When I arrived at the library, I took my cell phone out of my pocket and changed the setting to silent; I didn’t want to be the inconsiderate jerk in the crowd who ruined someone’s question, or Mr. Lindsay’s answer, by getting a phone call. Afterwards, I glanced at my watch; it was five minutes to 6:00pm. I knew the author I had come to see, whose books I have devoured with great delight, was soon going to address his admiring fans. Both snacks and drinks had already been served, and everyone in the audience was settling in and anticipating his appearance.
After a quick introduction by a member of the library staff, Jeff Lindsay made his way to the front of the room and stepped onto the small stage, taking the mic from the podium and surveying the crowd. From the start, he came across as a very gregarious individual, who used both humor and his sharp wit to warm up the crowd. Lindsay related a quick anecdote about a fellow author, who had hosted a similar event and merely walked up to the front of the room, looked at the crowd, and said “any questions?” Lindsay then got into the meat of his presentation by speaking for a few minutes about his experience with Dexter thus far. He also made mention of the fact that when he is interviewed or speaks at events such as the one I was attending, that there are usually about ten questions he can inevitably count on being asked. There was, however, one question in particular, that Lindsay shared with the audience, which he has only been asked once, but which really stands out in his memory: A woman had asked him if he ever watched the television show “Dexter” before he began writing the books. That was met with uproarious laughter from all corners of the room.
In addition to learning about all things Dexter, thanks to numerous questions by those in attendance, I also learned that Lindsay’s favorite poet is Yeats; that as a child, he loved reading not only the “Tarzan” series by author Edgar Rice Burroughs, but his other works such as the “Barsoom” series; and that his first published work was in a children’s anthology of poetry when he was six years old. I had purchased the tickets for my fiancée, Andrea and myself weeks before the event and I was anticipating that Mr. Lindsay would be as entertaining as his books and as the TV series based upon them – and I am happy to say that he definitely did not disappoint. The evening as a whole not only met, but exceeded my expectations. Lindsay answered every question asked of him, never once being dismissive or curt to any of the audience members. When it came my turn to ask him a question, I asked him, what advice would he give to an aspiring writer? After a joke about telling anyone who wants to write to become an art welder, he got serious. A portion of the following is paraphrased: He spoke about how lightning doesn’t always strike, that you have to maintain persistency, face rejection as it comes, and the importance of being able to manage your time effectively because, as he put it, “the rent comes first; it is hard to write a novel when you’re living in a freezer box under the freeway.”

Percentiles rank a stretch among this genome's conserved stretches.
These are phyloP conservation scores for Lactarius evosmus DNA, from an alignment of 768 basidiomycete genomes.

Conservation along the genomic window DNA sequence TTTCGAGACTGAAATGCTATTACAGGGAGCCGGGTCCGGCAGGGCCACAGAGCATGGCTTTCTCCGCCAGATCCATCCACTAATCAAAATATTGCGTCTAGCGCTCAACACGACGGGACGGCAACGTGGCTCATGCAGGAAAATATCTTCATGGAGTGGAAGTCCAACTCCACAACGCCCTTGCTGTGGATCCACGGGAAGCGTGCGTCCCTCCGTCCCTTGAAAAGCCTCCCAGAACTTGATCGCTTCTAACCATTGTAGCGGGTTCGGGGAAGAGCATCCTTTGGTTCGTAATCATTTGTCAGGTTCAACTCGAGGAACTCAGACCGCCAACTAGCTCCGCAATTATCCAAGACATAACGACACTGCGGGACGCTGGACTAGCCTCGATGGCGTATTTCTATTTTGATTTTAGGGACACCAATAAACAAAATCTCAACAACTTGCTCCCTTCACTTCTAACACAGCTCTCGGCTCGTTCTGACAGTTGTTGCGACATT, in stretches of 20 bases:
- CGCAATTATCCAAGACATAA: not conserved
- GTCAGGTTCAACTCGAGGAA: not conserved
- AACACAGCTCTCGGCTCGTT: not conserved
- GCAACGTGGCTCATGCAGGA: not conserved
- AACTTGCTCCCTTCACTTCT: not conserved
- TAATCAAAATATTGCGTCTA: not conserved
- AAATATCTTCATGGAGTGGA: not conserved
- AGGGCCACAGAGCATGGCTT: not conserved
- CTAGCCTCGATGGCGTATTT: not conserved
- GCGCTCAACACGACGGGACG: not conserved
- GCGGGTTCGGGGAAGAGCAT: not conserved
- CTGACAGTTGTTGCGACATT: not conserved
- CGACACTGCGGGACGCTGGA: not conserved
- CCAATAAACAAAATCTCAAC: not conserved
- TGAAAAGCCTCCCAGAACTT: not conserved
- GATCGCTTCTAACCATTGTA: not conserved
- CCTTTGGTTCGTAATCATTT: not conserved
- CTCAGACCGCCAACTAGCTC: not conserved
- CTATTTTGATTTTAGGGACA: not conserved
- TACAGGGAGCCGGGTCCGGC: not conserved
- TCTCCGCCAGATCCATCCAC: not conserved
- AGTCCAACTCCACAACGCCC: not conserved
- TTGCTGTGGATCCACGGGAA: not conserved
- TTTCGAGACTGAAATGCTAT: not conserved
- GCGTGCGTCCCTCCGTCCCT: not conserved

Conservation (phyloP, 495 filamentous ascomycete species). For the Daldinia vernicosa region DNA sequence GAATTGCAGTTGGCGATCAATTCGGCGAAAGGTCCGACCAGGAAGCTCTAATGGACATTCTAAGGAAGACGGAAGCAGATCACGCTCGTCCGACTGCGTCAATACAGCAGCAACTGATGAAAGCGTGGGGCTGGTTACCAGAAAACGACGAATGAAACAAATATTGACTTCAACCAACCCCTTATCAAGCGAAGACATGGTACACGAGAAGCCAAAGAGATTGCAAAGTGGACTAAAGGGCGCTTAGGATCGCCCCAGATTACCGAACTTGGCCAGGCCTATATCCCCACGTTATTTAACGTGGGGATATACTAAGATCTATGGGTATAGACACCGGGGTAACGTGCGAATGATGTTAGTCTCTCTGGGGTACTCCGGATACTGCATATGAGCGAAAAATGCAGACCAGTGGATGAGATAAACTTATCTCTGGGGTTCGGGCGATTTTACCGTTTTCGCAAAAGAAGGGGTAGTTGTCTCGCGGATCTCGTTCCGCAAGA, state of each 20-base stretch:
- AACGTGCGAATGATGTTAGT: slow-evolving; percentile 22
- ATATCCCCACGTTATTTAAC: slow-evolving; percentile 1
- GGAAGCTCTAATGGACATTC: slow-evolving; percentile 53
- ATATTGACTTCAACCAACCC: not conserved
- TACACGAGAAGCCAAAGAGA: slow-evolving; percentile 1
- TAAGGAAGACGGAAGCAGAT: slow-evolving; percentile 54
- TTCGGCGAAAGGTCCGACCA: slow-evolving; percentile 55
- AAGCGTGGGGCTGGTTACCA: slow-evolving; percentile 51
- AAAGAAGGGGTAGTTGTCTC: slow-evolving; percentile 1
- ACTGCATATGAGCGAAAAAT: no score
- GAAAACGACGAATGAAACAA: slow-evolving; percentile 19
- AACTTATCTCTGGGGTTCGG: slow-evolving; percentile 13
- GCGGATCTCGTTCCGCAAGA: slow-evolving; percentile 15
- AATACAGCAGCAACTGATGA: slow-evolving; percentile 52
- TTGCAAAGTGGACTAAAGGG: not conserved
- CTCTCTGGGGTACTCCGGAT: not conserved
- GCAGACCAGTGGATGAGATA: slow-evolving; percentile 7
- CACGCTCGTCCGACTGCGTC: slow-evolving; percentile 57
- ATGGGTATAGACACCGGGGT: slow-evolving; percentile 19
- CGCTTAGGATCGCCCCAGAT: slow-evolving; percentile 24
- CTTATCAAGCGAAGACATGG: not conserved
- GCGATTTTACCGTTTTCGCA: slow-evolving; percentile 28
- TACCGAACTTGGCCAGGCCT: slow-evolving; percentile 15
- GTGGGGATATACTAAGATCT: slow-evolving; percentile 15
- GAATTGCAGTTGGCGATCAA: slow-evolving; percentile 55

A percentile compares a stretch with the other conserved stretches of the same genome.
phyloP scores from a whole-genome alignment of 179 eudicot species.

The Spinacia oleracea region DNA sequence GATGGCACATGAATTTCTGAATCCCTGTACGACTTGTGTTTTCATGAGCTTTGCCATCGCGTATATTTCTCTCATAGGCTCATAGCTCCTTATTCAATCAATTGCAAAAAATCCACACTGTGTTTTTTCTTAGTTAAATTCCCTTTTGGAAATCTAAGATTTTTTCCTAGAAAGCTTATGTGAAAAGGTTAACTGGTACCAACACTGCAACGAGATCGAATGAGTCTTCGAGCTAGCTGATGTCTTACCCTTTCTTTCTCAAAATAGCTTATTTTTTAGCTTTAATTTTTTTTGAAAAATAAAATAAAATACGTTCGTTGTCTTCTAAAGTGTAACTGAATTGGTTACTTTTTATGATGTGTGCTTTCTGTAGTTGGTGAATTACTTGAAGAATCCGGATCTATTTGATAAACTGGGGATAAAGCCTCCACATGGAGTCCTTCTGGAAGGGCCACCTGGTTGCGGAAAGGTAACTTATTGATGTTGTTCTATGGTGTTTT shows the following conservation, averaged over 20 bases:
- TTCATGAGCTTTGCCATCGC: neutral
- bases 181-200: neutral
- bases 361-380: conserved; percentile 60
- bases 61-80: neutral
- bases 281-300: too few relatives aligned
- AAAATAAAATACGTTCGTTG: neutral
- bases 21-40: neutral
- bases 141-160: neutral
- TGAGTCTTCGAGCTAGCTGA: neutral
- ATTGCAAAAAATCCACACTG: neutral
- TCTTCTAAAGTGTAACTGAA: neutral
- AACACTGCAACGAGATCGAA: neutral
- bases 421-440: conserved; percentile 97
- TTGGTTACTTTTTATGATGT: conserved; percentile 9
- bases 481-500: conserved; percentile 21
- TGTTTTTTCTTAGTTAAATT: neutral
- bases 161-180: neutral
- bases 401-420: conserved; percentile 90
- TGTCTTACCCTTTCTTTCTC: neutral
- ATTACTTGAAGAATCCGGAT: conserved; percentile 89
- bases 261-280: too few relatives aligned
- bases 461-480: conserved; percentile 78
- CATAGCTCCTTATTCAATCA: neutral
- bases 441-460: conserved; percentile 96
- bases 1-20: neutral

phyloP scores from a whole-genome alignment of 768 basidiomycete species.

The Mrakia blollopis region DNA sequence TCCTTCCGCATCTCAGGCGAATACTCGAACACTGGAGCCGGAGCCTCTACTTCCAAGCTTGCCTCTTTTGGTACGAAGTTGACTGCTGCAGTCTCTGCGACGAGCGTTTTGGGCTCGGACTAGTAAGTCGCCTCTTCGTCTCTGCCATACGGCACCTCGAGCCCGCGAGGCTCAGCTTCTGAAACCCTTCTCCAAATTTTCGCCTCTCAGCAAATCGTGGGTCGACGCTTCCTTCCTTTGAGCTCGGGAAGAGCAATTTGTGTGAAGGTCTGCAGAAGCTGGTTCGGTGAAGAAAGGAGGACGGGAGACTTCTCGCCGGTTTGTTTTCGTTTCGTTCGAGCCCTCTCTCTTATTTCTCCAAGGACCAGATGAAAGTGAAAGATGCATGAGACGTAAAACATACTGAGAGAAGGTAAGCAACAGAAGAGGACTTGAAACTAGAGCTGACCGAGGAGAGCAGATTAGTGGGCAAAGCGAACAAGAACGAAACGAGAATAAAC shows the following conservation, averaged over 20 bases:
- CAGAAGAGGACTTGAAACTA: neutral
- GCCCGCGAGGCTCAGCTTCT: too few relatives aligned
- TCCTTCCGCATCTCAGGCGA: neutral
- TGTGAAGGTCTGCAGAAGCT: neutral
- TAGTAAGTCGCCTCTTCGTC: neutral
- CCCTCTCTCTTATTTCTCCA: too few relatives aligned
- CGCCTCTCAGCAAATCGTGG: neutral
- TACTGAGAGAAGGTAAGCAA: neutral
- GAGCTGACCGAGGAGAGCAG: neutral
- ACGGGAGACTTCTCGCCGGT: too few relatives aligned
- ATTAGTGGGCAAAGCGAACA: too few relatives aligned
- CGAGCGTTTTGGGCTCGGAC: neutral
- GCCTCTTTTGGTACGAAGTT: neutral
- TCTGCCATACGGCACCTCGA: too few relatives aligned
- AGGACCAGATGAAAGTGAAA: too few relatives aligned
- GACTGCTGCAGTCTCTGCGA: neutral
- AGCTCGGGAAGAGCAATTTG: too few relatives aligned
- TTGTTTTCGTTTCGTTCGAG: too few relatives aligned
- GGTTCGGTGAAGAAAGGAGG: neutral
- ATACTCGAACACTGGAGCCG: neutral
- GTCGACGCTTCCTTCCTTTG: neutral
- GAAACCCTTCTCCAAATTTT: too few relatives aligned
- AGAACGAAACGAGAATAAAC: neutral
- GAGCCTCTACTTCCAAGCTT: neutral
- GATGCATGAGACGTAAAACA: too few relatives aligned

Persistency certainly was a key in Lindsay’s success with getting his Dexter series off the ground. After completing the manuscript for “Darkly Dreaming Dexter,” Lindsay sent it off to his agent at the time, who took it and placed it on the floor of his office where it sat gathering dust for a year. Sensing that he needed to submit it to other agents and publishers, Lindsay began sending it out to different outlets for possible publication; it was rejected at every turn. Thinking perhaps the book was a lost cause and about to give up on it, at the urging of his wife, he sent it to one more agent, Nick Ellison, who loved it and got him a publishing deal within a short time frame – much to the chagrin of Lindsay’s former agent. As Lindsay put it when speaking about the incident: “Revenge is a dish best served as an all-you-can-eat buffet.” Lindsay has certainly got that with six books and counting. After the highly entertaining, (thanks to Lindsay’s outgoing personality) and informative question and answer session was completed, Lindsay kindly autographed my “Double Dexter” book, the sixth in the series. I hope he will continue to explore the mind of Dexter Morgan in future works and perhaps one day a Dexter movie that he not only writes, but has final say on – – one can hope can’t one?